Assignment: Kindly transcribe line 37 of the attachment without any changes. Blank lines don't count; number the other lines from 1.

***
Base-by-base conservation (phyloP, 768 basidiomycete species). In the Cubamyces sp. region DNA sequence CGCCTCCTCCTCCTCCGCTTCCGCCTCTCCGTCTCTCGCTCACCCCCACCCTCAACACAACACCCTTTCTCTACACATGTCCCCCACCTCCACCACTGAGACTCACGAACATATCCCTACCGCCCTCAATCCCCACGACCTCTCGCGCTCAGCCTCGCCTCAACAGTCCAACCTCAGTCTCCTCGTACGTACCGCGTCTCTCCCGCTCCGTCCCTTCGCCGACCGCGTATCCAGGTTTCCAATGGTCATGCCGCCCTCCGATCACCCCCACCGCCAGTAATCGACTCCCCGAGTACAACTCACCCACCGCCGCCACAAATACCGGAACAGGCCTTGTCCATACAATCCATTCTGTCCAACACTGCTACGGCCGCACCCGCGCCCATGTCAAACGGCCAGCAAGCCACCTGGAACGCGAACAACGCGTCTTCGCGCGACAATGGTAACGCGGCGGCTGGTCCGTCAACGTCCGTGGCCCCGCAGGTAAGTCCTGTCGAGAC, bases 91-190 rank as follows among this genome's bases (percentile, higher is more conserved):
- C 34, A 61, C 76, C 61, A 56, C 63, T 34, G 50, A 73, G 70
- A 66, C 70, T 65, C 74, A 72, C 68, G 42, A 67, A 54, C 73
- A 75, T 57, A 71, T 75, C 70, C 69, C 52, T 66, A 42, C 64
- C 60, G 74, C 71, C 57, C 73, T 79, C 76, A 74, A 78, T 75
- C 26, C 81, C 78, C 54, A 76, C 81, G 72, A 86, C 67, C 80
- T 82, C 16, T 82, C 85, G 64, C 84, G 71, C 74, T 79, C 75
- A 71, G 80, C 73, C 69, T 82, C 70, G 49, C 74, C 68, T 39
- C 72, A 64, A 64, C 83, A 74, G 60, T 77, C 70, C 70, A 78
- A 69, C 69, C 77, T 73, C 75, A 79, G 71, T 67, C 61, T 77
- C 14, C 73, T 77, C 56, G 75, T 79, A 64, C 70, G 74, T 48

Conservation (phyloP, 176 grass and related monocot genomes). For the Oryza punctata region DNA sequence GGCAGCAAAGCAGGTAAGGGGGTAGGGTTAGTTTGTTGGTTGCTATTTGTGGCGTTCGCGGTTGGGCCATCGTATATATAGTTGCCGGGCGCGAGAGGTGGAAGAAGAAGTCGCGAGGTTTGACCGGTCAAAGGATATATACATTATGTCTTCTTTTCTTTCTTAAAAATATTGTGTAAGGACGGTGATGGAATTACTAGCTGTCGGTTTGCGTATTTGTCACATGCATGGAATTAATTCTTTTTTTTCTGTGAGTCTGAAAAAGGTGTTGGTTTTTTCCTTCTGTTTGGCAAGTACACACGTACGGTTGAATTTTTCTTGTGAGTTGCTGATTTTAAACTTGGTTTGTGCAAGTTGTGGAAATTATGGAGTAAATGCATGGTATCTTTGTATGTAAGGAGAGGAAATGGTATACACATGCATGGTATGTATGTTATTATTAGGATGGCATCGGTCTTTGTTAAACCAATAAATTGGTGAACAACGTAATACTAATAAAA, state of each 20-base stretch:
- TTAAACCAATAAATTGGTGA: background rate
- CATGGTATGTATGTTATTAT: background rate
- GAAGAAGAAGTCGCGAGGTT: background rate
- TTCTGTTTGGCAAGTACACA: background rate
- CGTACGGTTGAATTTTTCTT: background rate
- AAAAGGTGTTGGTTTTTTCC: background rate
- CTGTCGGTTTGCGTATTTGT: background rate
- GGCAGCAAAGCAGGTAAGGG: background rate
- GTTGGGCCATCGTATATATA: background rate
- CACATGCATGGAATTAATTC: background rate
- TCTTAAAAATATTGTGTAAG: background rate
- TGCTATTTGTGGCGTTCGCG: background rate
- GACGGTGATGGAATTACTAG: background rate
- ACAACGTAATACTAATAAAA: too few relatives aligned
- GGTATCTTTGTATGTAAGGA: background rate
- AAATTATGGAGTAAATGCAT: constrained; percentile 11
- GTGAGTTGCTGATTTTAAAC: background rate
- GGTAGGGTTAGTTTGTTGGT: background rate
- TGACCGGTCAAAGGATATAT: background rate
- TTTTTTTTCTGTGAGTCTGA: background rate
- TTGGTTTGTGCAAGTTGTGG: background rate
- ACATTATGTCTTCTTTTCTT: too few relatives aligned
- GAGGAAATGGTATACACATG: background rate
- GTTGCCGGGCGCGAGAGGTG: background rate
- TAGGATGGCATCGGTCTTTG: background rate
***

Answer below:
- TAGGATGGCATCGGTCTTTG: background rate